Energy companies including France's Total, Italy's Eni and Saras, Spain's Repsol and Sepsa and Greece's Hellenic Petroleum have begun curtailing their purchases of Iranian oil, industry sources speaking to Reuters have said.
"We cannot defy the United States," a senior source from Italian oil refiner and electricity producer Saras said. "It is not clear yet what the US administration can do but in practice we can get into trouble," the source added.
US sanctions against the Iranian oil sector are set to take effect on November 4, six months after Washington's withdrawal from the internationally agreed nuclear deal last month.
The European energy companies are expected to follow suit and stop their purchases within that timeframe, or once the impact of sanctions is felt, given long-term contracts with the state-owned National Iranian Oil Company, sources noted.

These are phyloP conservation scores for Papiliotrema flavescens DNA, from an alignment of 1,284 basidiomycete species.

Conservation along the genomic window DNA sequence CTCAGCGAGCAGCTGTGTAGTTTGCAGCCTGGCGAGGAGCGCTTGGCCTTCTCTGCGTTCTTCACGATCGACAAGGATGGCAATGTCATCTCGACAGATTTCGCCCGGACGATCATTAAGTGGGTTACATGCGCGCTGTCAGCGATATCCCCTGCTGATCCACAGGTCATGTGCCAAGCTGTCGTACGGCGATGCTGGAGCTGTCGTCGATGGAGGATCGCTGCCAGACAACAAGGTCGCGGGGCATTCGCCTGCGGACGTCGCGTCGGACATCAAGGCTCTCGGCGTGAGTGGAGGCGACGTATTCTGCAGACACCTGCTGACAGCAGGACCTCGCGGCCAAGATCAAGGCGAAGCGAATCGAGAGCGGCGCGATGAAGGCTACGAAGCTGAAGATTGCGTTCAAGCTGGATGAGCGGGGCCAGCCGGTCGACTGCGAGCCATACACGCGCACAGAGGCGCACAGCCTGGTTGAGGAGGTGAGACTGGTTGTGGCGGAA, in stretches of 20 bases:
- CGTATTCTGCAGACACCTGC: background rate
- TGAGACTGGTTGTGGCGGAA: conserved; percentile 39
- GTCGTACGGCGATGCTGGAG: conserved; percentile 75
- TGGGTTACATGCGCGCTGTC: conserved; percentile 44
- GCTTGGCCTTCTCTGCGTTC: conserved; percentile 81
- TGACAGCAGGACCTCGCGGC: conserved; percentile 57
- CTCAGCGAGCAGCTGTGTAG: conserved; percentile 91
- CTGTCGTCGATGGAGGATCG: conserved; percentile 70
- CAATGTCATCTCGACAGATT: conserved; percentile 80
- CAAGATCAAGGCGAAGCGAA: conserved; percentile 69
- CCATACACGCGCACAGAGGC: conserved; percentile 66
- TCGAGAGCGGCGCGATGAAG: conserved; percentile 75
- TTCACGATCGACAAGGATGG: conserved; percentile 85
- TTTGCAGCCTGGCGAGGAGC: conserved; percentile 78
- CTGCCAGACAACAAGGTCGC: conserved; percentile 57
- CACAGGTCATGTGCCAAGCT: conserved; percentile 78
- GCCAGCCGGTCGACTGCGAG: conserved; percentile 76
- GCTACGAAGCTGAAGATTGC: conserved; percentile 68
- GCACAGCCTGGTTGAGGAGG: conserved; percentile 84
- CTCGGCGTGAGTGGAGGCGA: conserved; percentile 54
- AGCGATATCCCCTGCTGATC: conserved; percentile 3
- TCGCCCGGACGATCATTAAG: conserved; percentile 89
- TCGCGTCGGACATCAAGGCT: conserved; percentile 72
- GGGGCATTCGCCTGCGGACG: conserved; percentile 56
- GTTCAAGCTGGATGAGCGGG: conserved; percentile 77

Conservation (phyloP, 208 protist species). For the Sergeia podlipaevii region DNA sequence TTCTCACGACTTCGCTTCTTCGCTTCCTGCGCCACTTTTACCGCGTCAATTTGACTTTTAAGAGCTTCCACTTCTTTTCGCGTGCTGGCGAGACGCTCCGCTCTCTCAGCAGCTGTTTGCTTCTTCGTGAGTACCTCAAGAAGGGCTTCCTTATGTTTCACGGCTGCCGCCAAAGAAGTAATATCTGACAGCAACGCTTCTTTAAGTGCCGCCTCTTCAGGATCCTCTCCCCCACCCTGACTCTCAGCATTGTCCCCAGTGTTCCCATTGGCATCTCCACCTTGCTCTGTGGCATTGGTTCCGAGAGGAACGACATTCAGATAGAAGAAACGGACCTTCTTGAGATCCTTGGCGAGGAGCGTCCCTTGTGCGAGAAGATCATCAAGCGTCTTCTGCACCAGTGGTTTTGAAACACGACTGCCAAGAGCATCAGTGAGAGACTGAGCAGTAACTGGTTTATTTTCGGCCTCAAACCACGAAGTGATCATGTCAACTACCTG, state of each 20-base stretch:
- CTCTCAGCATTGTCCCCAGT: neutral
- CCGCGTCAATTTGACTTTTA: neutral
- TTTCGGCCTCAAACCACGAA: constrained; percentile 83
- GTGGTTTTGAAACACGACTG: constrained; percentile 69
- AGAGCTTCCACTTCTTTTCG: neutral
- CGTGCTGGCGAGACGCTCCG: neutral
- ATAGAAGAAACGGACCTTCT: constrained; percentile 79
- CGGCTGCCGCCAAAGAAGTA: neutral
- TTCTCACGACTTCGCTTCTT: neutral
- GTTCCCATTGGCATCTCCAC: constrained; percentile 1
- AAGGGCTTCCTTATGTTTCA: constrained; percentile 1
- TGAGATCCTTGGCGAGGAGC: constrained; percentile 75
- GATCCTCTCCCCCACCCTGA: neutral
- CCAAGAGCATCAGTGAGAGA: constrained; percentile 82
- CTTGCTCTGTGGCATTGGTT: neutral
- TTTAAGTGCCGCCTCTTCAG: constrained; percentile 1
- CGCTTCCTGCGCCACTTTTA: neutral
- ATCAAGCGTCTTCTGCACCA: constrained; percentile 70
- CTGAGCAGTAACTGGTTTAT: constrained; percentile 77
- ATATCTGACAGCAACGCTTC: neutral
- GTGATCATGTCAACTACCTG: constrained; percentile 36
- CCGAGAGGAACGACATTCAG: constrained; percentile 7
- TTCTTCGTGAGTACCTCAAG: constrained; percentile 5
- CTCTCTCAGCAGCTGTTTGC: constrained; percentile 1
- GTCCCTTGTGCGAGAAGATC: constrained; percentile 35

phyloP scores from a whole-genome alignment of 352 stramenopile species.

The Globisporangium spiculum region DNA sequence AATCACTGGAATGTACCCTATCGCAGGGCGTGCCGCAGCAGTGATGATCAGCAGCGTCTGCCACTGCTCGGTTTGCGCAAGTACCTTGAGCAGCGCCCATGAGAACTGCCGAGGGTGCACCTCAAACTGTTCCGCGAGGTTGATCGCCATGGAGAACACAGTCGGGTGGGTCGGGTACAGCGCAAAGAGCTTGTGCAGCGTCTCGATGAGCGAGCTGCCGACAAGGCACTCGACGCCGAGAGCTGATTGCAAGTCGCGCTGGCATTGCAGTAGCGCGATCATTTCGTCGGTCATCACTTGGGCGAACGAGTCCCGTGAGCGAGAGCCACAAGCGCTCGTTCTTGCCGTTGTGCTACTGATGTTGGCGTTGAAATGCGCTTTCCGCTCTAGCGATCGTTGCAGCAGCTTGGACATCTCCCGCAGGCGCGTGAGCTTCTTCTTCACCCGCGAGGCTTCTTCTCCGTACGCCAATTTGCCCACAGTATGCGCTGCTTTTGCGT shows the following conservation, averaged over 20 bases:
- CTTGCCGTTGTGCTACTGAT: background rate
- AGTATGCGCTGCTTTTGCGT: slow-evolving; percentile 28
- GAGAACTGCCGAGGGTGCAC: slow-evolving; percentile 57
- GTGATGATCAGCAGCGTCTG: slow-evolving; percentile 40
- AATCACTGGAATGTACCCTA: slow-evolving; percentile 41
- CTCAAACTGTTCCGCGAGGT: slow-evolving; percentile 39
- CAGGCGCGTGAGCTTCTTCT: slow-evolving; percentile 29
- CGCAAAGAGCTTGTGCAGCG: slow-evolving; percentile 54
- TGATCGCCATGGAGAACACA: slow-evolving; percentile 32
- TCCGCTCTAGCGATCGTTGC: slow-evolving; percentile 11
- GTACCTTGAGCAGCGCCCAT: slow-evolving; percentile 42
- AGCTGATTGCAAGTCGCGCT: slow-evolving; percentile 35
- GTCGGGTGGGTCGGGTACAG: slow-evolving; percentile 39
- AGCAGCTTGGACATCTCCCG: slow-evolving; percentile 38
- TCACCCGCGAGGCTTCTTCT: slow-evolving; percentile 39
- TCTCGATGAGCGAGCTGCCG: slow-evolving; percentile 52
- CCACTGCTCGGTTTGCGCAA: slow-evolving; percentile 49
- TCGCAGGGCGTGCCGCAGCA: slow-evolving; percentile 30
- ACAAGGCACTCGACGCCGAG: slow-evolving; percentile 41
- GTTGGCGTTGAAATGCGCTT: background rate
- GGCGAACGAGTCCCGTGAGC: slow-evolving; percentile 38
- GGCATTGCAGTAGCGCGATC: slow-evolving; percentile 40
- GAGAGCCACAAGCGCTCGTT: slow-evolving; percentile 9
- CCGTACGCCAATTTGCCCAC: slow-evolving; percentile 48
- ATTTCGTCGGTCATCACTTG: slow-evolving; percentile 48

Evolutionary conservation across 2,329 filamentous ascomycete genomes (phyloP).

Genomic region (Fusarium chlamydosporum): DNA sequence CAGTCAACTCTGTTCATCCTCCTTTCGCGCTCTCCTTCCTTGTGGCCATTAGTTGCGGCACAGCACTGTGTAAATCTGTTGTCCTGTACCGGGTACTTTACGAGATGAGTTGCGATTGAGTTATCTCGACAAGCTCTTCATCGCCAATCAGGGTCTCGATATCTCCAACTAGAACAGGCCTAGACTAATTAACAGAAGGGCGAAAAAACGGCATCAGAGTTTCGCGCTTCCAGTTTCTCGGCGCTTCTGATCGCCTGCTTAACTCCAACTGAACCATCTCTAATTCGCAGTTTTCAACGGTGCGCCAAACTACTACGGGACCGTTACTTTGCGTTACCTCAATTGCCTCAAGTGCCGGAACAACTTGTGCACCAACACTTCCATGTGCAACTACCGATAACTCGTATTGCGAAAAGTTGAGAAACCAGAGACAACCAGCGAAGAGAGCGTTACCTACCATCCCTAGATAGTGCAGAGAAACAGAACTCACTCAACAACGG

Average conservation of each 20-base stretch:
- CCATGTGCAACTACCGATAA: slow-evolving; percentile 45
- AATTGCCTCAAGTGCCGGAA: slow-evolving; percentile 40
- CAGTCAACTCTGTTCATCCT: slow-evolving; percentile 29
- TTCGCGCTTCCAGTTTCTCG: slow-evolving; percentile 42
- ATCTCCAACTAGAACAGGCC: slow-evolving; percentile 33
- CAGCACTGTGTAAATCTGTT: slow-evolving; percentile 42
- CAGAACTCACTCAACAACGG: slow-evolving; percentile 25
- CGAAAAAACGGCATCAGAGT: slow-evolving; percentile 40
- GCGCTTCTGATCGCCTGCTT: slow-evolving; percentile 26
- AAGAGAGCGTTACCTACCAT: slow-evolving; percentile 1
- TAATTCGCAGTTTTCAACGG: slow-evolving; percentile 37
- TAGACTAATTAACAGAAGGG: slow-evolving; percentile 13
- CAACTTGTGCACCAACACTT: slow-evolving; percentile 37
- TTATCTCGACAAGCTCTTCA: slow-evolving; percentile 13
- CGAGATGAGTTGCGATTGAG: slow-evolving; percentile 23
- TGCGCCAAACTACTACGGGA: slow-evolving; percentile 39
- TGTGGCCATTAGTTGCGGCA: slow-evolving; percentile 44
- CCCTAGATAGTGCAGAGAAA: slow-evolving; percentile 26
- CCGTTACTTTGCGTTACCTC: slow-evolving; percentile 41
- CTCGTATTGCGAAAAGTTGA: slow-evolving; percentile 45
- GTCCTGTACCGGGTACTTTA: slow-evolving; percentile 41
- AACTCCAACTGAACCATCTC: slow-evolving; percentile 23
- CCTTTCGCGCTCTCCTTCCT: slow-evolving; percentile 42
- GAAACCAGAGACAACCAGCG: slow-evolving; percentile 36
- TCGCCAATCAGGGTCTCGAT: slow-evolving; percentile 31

The European companies' decision is said to be the result of hurdles posed by new restrictions, and follow banking, insurance and shipping companies' efforts to distance themselves from Tehran.
"It's a matter of finding a tanker and an insurer that will cover it. It's definitely not easy right now," a Repsol source said. Hellenic Petroleum will stop its imports because the Swiss bank it used to process payments stopped doing business with Iran.
Trading sources said the Iranian crude can be substituted by Russia's Ural grade crude, and supplies from Saudi Arabia.
President Trump's decision to pull out of the Joint Comprehensive Plan of Action (JCPOA) was met with condemnation from the other signatories, including Iran itself, China, France, Russia, the UK, Germany and the EU. The deal's European signatories have been attempting to salvage the nuclear deal in recent weeks. Speaking to Sputnik this week, the vice speaker of Iran's parliament warned that Iran would not accept any new nuclear agreement or amendments to the JCPOA.